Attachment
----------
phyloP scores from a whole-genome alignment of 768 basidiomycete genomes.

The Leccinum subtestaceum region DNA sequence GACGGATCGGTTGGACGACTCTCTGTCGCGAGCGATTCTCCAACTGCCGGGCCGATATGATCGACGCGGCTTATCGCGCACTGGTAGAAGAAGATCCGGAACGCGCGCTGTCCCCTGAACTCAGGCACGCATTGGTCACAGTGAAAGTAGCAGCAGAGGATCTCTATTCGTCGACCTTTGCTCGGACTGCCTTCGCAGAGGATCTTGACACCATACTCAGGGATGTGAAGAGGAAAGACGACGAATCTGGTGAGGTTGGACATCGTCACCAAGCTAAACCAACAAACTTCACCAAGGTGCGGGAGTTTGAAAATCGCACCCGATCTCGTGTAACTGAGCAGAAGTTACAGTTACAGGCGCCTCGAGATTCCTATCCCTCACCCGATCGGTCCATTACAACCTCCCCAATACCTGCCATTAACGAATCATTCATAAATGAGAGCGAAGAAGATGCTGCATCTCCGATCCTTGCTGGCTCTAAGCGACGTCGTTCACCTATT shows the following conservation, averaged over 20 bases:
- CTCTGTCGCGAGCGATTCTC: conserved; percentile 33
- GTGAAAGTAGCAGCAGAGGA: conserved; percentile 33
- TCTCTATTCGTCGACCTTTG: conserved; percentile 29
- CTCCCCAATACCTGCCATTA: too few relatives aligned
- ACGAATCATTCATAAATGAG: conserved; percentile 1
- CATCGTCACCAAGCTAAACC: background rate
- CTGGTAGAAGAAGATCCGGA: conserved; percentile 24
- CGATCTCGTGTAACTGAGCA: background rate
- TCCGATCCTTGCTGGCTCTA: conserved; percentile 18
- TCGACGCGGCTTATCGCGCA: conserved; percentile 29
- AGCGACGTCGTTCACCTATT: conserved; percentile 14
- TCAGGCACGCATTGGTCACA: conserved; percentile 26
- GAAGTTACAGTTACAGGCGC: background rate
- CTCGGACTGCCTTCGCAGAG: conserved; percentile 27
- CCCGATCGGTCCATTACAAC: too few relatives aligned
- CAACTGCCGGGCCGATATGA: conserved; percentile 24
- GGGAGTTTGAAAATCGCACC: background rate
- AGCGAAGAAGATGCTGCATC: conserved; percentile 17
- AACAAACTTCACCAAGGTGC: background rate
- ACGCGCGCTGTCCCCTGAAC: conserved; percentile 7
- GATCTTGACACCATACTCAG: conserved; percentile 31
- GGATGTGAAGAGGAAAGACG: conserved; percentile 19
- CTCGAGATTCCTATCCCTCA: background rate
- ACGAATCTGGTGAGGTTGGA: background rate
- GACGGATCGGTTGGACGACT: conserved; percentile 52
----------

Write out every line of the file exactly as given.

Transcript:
phyloP scores from a whole-genome alignment of 768 basidiomycete genomes.

The Leccinum subtestaceum region DNA sequence GACGGATCGGTTGGACGACTCTCTGTCGCGAGCGATTCTCCAACTGCCGGGCCGATATGATCGACGCGGCTTATCGCGCACTGGTAGAAGAAGATCCGGAACGCGCGCTGTCCCCTGAACTCAGGCACGCATTGGTCACAGTGAAAGTAGCAGCAGAGGATCTCTATTCGTCGACCTTTGCTCGGACTGCCTTCGCAGAGGATCTTGACACCATACTCAGGGATGTGAAGAGGAAAGACGACGAATCTGGTGAGGTTGGACATCGTCACCAAGCTAAACCAACAAACTTCACCAAGGTGCGGGAGTTTGAAAATCGCACCCGATCTCGTGTAACTGAGCAGAAGTTACAGTTACAGGCGCCTCGAGATTCCTATCCCTCACCCGATCGGTCCATTACAACCTCCCCAATACCTGCCATTAACGAATCATTCATAAATGAGAGCGAAGAAGATGCTGCATCTCCGATCCTTGCTGGCTCTAAGCGACGTCGTTCACCTATT shows the following conservation, averaged over 20 bases:
- CTCTGTCGCGAGCGATTCTC: conserved; percentile 33
- GTGAAAGTAGCAGCAGAGGA: conserved; percentile 33
- TCTCTATTCGTCGACCTTTG: conserved; percentile 29
- CTCCCCAATACCTGCCATTA: too few relatives aligned
- ACGAATCATTCATAAATGAG: conserved; percentile 1
- CATCGTCACCAAGCTAAACC: background rate
- CTGGTAGAAGAAGATCCGGA: conserved; percentile 24
- CGATCTCGTGTAACTGAGCA: background rate
- TCCGATCCTTGCTGGCTCTA: conserved; percentile 18
- TCGACGCGGCTTATCGCGCA: conserved; percentile 29
- AGCGACGTCGTTCACCTATT: conserved; percentile 14
- TCAGGCACGCATTGGTCACA: conserved; percentile 26
- GAAGTTACAGTTACAGGCGC: background rate
- CTCGGACTGCCTTCGCAGAG: conserved; percentile 27
- CCCGATCGGTCCATTACAAC: too few relatives aligned
- CAACTGCCGGGCCGATATGA: conserved; percentile 24
- GGGAGTTTGAAAATCGCACC: background rate
- AGCGAAGAAGATGCTGCATC: conserved; percentile 17
- AACAAACTTCACCAAGGTGC: background rate
- ACGCGCGCTGTCCCCTGAAC: conserved; percentile 7
- GATCTTGACACCATACTCAG: conserved; percentile 31
- GGATGTGAAGAGGAAAGACG: conserved; percentile 19
- CTCGAGATTCCTATCCCTCA: background rate
- ACGAATCTGGTGAGGTTGGA: background rate
- GACGGATCGGTTGGACGACT: conserved; percentile 52